Transmission of sound takes place more easily through floors. This is on account on the fact, that invariably the sound producing source has actual contact with the floor. Hence the floor serves as the most common path for the transmission of impact noise. The ordinary R.C.C. floor weighing less than 220 kg/sqm has a sound reduction of only 45 dB. Thus bare concrete and timber floors do not function effectively as barrier against impact sound. A floating floor resting on a resilient material like glass wool, mineral wool, quilt, hairfelt, corck, rubber etc. has an increased rating for impact sound insulation.
The principle under laying the design of the floating floor is its insulation from any other part of structure. To achieve this, the resilient layer on which the floor rests l's turned up at all edges which about the walls, partitions or other parts of the structure. The partition should be built off the structural floors so that the floating screed is self contained within each room. The various types of floating floor construction are shown in Figure. The wood raft floating floor as shown in Figure consists of 50 mm deep x 50 mm wide wooden battens, on which 20 mm thick resilient quilt is laid over the structural floor slab.
The concrete screed floating floor as shown in Figure consists of a 70 mm thick layer of 1 : 11/2 : 3 concrete screed laid on a 25 mm thick resilient layer of mineral wool quilt. The quilt is covered with waterproof paper to prevent the moisture from concrete screed travelling below on the structural floor slab. Floors with suspended ceilings have an added advantage of insulation against air borne sound, provided a soft floor finish is provided on top to give necessary insulation against impact sound refer Figure.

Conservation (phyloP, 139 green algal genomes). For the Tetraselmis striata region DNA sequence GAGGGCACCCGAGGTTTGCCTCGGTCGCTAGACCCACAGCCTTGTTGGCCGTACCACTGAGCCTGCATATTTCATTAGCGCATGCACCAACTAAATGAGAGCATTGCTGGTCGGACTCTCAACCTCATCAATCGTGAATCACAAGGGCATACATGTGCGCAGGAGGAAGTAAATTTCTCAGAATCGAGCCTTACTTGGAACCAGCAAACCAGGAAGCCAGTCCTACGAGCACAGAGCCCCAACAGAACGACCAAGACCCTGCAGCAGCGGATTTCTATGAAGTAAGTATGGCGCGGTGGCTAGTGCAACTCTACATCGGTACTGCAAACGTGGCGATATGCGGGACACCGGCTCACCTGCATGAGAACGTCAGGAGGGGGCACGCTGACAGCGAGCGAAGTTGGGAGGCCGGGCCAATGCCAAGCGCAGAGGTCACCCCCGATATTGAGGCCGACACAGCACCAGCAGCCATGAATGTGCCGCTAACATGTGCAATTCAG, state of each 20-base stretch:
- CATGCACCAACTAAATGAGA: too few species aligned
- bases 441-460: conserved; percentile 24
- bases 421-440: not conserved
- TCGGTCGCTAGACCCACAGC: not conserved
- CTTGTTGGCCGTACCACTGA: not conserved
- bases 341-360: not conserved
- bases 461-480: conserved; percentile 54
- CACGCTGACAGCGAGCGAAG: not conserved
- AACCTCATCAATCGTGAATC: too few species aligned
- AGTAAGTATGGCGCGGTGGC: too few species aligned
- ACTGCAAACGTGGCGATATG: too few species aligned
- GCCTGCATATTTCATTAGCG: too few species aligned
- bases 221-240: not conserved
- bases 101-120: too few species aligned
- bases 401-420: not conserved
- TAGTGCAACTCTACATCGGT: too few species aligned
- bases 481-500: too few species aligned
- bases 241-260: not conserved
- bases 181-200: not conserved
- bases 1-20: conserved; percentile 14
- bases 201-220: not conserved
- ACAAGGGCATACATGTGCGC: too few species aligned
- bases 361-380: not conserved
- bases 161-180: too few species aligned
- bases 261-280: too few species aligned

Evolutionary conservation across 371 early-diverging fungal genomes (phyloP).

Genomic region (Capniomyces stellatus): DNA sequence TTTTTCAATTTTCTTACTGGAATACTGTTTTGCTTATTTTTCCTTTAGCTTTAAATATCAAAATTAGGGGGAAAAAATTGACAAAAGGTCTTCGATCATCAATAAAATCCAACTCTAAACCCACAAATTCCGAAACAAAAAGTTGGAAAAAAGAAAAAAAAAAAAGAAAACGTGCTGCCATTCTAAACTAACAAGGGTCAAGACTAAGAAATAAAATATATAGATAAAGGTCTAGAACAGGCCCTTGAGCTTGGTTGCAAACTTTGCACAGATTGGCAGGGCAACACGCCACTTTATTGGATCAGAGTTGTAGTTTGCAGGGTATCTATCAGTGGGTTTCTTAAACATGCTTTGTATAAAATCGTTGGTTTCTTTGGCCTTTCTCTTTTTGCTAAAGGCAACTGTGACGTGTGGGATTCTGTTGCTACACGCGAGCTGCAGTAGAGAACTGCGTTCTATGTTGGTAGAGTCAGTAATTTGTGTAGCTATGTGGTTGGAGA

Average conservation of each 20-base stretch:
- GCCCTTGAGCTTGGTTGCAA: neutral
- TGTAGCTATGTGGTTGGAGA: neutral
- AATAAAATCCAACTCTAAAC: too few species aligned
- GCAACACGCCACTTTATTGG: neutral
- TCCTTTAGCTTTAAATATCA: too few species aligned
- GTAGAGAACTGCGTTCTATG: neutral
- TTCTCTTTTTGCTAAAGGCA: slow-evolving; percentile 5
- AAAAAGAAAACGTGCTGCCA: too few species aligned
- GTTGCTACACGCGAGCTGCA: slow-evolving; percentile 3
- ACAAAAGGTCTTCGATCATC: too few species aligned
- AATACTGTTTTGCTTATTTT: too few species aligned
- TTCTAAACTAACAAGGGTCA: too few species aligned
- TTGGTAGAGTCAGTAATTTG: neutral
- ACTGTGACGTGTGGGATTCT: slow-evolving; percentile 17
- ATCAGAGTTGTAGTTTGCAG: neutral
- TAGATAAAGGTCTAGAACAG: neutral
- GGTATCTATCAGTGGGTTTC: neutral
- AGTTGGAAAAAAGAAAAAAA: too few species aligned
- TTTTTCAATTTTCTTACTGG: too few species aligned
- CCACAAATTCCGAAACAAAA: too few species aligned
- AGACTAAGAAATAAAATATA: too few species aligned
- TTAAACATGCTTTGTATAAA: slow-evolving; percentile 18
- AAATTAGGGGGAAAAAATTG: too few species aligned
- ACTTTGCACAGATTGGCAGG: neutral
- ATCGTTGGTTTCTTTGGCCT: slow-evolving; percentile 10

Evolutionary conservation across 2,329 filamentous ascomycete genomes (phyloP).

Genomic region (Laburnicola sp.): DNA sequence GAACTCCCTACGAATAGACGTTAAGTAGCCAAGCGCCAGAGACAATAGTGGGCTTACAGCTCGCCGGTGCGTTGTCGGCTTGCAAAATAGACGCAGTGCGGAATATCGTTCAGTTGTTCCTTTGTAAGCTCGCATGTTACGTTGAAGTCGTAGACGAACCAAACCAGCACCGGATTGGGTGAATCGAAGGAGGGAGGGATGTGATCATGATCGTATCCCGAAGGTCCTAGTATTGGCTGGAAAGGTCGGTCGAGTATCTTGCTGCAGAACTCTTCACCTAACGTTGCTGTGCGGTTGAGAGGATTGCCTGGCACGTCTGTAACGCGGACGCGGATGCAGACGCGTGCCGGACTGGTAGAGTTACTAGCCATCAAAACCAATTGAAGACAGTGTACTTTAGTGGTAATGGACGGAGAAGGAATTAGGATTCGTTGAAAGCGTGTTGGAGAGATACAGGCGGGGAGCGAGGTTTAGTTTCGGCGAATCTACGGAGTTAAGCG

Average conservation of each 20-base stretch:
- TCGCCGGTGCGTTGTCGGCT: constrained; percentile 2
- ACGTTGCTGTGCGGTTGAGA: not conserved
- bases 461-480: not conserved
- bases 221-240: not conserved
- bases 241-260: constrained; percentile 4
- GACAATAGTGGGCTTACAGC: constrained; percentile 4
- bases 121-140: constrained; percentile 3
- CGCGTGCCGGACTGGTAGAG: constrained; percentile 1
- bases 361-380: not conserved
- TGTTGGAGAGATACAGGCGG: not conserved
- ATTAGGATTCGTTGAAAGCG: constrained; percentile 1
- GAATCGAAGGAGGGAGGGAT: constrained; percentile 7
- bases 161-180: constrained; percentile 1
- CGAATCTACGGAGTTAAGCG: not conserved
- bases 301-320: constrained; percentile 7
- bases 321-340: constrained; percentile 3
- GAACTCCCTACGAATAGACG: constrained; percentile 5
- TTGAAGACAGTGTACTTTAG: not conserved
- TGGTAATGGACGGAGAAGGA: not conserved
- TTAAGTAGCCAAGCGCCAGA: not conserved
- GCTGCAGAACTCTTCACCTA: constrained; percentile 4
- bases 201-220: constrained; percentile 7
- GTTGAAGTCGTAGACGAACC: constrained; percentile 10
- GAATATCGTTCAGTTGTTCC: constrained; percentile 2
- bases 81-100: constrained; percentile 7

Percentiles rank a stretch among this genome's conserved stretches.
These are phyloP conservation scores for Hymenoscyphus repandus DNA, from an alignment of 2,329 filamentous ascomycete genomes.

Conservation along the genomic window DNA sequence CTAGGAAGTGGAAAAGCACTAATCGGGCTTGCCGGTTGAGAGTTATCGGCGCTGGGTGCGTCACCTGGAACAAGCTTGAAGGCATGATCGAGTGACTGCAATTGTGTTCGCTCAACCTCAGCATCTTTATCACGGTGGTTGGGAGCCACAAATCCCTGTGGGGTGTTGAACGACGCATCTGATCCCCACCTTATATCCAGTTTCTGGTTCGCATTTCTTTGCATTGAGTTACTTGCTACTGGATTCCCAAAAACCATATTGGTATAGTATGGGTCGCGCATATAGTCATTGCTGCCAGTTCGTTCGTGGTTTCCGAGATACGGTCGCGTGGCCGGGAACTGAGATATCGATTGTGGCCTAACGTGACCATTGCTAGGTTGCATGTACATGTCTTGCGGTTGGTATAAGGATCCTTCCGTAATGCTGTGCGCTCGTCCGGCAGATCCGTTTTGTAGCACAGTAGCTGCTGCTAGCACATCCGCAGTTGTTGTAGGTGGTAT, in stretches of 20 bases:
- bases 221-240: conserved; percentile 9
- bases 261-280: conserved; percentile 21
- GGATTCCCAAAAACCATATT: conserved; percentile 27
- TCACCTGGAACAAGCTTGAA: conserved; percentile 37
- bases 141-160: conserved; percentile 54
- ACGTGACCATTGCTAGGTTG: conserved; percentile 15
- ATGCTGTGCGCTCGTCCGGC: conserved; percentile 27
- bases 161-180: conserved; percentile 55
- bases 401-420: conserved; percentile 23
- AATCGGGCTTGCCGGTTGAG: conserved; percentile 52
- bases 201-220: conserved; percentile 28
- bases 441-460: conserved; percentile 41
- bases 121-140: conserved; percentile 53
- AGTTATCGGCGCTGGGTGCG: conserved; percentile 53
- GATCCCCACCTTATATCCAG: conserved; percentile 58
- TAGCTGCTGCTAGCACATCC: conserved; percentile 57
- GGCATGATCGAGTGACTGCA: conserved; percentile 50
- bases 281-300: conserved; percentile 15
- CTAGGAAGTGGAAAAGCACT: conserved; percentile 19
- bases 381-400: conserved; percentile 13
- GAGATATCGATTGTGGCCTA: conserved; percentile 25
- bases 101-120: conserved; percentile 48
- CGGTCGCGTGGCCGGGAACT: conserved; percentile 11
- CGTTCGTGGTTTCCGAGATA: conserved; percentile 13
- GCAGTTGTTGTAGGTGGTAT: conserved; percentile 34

The performance of wooden joist floors is greatly influenced by the amount of indirect or flanking sound, transmitted through the walls. The factor is not important in concrete floors, since the concrete floors are considered heavy, rigid and stiff enough to restrain the vibrations from the walls. In timber floors, this factor can be taken care of by increasing the stiffness and thickness of the wall below the floor. Alternatively, the floor should be made heavy and stiff enough to reduce the vibrations of the walls. The two different types of wooden joist floors which gives adequate sound insulation are shown in Figure.